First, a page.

I also joined the site to follow this series.
They probably consider it an interregnum, similar to how Cromwell's Commonwealth of Britain doesn't mean the British Crown stopped drawing lineage from William the Conqueror.Re-reading this timeline at work and I'm curious about the historiography of Rhomania ITTL vis-a-vis the Latin Empire. ITTL the Latin Empire was ruling Constantinople/surrounding areas from 1204 til Theodoros was crowned Emperor of the Romans in 1273.
My question is this: ITTL the Byzantines/Rhomans of the modern day consider themselves Roman dating back to the original partition of the Roman Empire in 395 AD and before that. They are as "Roman" as Augustus and Constantine the Great were.
How do non-Byzantines look at the Latin Empire of 1204-1273? Do they look it the post-1273 restored Byzantine Empire as a totally separate "Greek-Turkish State" and the Roman Empire of Justinian/Basil II ending in 1204 with the 4th Crusade or do they follow the Byzantine logic that the empire of the 21st Century is the same empire of the 4th Century?
They can also just look at it as another civil war that happened to include an foreign invader who took the capital. Technically the Rhoman state survived in each of the breakaway states and the most powerful, the Nicaean claimant, took the capital, kicked out the foreign barbarians, and unified the people. It was just a very long civil war but technically so was the Triune's 80 years war.They probably consider it an interregnum, similar to how Cromwell's Commonwealth of Britain doesn't mean the British Crown stopped drawing lineage from William the Conqueror.
A closer comparison would be modern China though. Ruled by communists, it still considers itself just as Chinese as the Qin Dynasty.
I’ll be honest. I do enjoy A New and Ancient World, but I don’t fanatically follow it like I do with regular updates.I hope people are enjoying the special updates. People are still supporting me, which is awesome and thank you, but sometimes it feels like I’m whistling into the void there since there aren’t any responses. Are people liking A New and Ancient World? It’s been a slow burn so far, I admit. Things will pick up in the next chapter, but I’m finding it harder to write than I expected when I started.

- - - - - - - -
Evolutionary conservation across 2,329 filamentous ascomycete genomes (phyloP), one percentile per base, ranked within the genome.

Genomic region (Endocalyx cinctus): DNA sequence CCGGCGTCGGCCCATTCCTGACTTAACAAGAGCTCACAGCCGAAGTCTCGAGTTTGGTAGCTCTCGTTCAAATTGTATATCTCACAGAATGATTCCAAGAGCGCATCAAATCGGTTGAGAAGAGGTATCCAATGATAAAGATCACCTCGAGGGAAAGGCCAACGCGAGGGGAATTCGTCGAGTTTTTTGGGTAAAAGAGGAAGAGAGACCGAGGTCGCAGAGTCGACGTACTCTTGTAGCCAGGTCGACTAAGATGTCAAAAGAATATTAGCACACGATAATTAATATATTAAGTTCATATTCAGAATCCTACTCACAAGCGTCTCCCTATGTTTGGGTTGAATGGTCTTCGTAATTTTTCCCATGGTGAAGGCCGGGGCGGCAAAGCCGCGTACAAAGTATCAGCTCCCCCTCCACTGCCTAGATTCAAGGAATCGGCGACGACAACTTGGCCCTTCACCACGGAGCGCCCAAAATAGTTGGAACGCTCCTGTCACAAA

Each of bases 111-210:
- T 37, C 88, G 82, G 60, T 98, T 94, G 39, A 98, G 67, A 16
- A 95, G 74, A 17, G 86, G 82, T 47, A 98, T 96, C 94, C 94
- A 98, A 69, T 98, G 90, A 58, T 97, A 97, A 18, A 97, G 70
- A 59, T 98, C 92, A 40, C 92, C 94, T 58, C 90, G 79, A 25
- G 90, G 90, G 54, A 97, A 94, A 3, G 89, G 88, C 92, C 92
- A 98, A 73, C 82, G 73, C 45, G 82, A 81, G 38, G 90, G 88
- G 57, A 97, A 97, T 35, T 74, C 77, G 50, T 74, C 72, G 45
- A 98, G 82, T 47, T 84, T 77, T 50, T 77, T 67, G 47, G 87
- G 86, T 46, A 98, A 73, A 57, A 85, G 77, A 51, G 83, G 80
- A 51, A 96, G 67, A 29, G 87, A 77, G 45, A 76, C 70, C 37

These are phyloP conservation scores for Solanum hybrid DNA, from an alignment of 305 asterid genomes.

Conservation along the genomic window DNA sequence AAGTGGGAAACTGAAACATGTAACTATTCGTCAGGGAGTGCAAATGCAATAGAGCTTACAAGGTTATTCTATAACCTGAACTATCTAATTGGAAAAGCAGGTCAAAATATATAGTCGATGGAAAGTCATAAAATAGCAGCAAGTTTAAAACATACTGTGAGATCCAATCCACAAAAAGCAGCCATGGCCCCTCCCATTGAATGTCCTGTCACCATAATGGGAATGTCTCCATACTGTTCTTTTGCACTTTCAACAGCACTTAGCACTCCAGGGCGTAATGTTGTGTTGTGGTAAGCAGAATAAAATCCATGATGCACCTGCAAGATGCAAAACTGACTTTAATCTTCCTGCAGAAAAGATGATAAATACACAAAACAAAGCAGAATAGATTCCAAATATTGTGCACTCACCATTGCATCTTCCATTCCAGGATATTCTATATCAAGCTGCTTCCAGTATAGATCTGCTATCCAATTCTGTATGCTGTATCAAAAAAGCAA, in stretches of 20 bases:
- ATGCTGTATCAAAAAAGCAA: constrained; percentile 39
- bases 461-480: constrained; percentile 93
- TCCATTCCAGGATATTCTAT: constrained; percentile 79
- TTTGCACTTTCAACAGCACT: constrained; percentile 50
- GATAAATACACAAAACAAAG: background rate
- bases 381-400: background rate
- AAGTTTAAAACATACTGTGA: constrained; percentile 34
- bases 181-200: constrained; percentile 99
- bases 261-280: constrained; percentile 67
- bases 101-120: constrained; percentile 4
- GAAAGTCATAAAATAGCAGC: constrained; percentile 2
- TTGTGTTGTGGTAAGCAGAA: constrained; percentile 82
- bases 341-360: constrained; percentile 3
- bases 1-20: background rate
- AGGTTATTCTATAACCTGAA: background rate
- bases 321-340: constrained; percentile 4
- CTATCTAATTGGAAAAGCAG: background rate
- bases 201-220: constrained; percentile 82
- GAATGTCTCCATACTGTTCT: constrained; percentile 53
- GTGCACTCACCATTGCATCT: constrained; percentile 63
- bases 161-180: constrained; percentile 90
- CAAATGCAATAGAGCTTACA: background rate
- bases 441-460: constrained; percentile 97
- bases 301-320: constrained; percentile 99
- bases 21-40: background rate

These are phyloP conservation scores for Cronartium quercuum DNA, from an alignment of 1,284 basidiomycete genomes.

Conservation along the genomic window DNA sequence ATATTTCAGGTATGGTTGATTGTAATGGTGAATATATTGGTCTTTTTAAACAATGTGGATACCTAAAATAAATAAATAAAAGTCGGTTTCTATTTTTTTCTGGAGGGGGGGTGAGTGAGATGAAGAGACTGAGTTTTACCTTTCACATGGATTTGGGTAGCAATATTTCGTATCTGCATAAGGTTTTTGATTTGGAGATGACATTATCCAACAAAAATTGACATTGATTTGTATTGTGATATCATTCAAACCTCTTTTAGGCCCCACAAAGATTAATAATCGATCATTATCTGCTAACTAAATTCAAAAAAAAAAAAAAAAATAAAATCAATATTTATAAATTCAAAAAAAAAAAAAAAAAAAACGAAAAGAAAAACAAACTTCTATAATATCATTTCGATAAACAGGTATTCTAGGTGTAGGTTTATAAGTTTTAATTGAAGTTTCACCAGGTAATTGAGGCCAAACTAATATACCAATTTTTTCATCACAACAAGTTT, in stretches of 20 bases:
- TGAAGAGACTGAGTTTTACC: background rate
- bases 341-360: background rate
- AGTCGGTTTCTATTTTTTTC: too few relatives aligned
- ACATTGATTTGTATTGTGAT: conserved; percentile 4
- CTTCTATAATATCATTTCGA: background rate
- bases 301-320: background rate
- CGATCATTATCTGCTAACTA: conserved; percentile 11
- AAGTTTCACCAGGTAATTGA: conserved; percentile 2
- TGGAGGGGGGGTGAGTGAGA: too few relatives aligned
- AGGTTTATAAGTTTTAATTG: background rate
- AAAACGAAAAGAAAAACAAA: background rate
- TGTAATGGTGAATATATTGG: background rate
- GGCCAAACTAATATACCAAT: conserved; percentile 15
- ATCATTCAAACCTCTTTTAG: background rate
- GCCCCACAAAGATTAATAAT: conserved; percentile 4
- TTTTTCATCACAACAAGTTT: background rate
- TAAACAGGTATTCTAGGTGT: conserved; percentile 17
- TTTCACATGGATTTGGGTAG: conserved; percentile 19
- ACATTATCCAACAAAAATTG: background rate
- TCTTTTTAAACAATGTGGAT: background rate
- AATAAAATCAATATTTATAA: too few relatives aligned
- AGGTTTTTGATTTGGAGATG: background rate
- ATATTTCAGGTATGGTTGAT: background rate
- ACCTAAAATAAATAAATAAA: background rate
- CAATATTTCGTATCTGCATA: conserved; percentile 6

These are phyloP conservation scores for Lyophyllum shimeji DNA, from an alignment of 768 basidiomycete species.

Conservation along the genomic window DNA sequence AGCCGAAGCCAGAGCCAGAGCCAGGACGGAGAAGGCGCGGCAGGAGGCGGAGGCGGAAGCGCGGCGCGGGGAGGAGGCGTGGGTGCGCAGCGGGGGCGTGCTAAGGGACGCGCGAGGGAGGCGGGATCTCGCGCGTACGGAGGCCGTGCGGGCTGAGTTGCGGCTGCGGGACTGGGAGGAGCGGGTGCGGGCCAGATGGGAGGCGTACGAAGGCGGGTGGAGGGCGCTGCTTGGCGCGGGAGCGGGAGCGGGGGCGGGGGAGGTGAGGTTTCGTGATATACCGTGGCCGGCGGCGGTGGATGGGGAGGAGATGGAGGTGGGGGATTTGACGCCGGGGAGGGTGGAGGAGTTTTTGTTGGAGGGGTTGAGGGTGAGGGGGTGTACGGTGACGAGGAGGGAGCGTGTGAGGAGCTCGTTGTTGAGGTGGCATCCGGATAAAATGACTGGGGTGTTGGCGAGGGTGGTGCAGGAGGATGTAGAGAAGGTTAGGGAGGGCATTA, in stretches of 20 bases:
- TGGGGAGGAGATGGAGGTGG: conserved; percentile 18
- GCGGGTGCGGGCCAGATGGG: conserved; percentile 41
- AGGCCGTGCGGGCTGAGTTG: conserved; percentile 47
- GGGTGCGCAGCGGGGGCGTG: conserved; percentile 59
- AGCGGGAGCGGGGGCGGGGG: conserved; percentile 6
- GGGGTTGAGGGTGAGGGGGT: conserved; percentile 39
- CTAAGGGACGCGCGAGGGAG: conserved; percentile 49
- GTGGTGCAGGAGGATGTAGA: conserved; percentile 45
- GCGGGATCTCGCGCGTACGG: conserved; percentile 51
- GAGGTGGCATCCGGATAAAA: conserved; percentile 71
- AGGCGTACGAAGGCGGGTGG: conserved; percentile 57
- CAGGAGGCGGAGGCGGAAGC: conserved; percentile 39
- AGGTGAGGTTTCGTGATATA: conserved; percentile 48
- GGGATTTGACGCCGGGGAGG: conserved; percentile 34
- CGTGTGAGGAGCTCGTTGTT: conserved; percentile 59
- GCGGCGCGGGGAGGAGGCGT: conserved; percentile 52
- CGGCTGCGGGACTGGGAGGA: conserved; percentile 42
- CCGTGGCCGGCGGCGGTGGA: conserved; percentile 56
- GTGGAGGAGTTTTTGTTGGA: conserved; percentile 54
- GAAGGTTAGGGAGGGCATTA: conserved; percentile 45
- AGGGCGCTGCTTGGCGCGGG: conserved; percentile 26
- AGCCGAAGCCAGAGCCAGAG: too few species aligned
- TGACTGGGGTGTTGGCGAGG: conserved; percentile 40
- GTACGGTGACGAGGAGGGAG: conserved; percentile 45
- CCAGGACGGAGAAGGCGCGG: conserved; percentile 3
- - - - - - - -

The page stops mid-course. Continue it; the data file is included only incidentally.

One idea I have is to do a rewrite of the pre-1400 part of the TL, which is of much lower quality than the rest, into a more detailed and comprehensive narrative. But I’m unsure if I should work on that instead of A New and Ancient World or have the two side by side. The difficulty with ‘historical’ special updates is coming up with good topics.
Have the Syrian Greeks been left alone along enough to develop their own dialect/culture?The Antioch-Aleppo region and most of the coastal cities, particularly the larger ones such as Tripoli, Tyre, and Acre are majority Greek Orthodox. Most of the coastal Greeks south of Alexandretta are descendants of inhabitants of western Anatolia that Helena I transferred early in her reign to populate the devastated area.
I do not believe that modern greek will have many dialects in ittl due to the fact many dialects iotl have risen because of the Balkanization of the greek world..so in other words there will be no dialects in the imperial Heartland(with the exception of tsakonian because it's doric greek not koine greek) but with the expansion into asia we may see dialects ariseHave the Syrian Greeks been left alone along enough to develop their own dialect/culture?